Home Food & DrinkRestaurants Chamberlain’s of London

Chamberlain’s of London

by Neil Davey

At the risk of opening myself up to a load of obvious jokes, I am a simple man. I don’t follow trends. Fashion remains a true mystery. Take me somewhere with very loud music, terrible service and /or rude people, and you’ll see me get my coat within a few minutes, although my current record is actually 17 seconds (and yes, I’m looking at you, Hakkasan Nightclub, Las Vegas).

All of the above is basically why I adored Chamberlain’s. Or, more to the point, none of the above. That’s not to say it’s old fashioned or stuffy: it’s really not. It’s simple, classic and, best of all, they and I agree on what makes a good restaurant: good food, service and atmosphere. They also serve their champagne in saucers, which makes me smile.

The room is simple with a quiet dining area on the mezzanine, a cosy space on the ground floor and a smart downstairs room. One suspects the latter gets rammed at lunchtimes – this is the City, after all – but the variety of space means that, even on this quiet Monday evening, with only six other diners, there’s enough flexibility to make it feel cosy and intimate.Service is charming, and beautifully judged. We’re happy to chat, so they chat to us. Others are clearly here on business and they’re served with subtle efficiency and left to discuss whatever billion dollar things it is that get discussed over a dinner table in the City. It’s not rocket science but it’s also not that common either.

As we sit down, a little pot of popcorn is placed on the table. It’s truffle popcorn, we’re told. We rapidly discover that it’s dangerously addictive, all buttery, salty, and deeply savoury. Bread – warm, densely crusted, sharp as good sourdough should be – arrives next, alongside smoked mackerel butter. Just think about that for a second. Smoked. Mackerel. Butter. Again, it’s addictive, so much so I push the basket, my side plate and butter knife to my wife, in case I keep eating.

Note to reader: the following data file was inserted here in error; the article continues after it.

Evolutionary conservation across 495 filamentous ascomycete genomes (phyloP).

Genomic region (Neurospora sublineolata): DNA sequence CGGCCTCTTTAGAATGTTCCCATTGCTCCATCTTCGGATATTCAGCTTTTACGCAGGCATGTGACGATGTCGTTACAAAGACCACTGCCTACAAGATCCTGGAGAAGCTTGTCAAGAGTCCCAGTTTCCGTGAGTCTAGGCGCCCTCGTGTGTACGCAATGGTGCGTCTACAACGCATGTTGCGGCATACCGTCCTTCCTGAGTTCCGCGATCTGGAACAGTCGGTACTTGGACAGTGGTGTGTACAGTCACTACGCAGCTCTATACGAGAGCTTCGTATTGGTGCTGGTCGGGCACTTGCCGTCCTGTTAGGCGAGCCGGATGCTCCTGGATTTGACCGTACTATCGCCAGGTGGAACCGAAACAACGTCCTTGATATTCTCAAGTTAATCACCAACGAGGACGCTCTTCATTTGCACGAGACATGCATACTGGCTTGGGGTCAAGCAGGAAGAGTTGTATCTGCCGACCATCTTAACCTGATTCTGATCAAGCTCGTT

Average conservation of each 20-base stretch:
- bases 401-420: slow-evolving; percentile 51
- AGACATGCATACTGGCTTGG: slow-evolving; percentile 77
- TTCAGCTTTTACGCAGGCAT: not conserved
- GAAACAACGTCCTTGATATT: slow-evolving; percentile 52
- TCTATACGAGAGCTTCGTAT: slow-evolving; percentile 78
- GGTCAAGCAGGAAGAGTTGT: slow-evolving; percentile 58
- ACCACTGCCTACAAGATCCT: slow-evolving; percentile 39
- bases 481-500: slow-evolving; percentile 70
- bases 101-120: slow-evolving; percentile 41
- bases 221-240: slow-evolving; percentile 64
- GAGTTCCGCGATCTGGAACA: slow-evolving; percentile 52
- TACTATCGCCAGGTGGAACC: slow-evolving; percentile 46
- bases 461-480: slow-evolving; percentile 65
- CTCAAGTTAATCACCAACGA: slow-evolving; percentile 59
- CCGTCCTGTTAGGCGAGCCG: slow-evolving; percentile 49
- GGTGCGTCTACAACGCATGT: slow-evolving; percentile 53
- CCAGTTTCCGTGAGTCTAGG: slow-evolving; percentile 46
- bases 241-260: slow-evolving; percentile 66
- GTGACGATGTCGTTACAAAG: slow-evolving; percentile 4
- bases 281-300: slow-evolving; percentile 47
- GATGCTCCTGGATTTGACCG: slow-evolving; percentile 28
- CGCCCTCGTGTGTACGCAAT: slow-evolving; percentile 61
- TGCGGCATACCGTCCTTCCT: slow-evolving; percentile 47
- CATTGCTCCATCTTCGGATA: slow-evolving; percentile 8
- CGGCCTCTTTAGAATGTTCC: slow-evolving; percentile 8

The Chamberlain’s USP is that they’re owned by one of Billingsgate’s leading fishmongers and that sends me to the menu seeking the simplest of techniques, to let the ingredients shine and there are some dishes here that demonstrate considerable flair and an understanding of flavours. It’s just that they also know when to leave well alone and, when you’re owned by one of Billingsgate’s leading fishmongers, and your ingredients are this good, that’s sensibly often.The simplicity of this snackage sends me looking for more similarly straightforward pleasures, and there are plenty but two catch my eye immediately: dressed Dorset crab, soft boiled egg, sour dough, and Cornish skate wing, brown parsley butter and capers. Across the table, it’s the hand dived Orkney scallop – with tea smoked bacon, celeriac and apple – and then wild Scottish halibut, roasted Chantenay carrots, cavolo nero and a burgundy jus.

And it’s all just glorious. Aside from the burgundy jus – which gives a gentle acidity that cuts through the fish’s richness – it’s a night of simple brilliance, in very generous proportions. Fat scallops, an enormous pile of sweet, sweet crab, and a skate wing that defeats me less than half way through. It’s a hell of a dish though, a perfect interpretation of a genuine classic, all lemony buttery goodness, flesh that peels easily from the bone (and hits the plate with a satisfying “whump” noise) and the tiniest, punchiest capers imaginable. It’s just that it could feed a family of four. Twice. (For the record, the leftovers made excellent fishcakes. Er, six, excellent fishcakes, to be precise.) Dessert, you won’t be surprised to learn, was an impossibility.The trick now is to remember that Chamberlain’s exists. If you don’t work in the City, Leadenhall is not your first choice of stomping grounds. It’s also decidedly unflashy, and the kind of under-the-radar spot that isn’t going to get the glitterati or even the Twitterati chattering. But it should, it really should. Go once. I promise you you’ll remember it then.

Chamberlain’s of London
23-25 Leadenhall Market
United Kingdom


  • Neil Davey

    Neil is a former private banker turned freelance journalist. He’s also a trained singer, a former cheesemonger, once got paid to argue with old women about the security arrangements at Cliff Richard concerts and almost worked with a cross-dressing wine importer. He now basically eats for a living but, judging by the state of his shirts, isn’t very good at it.

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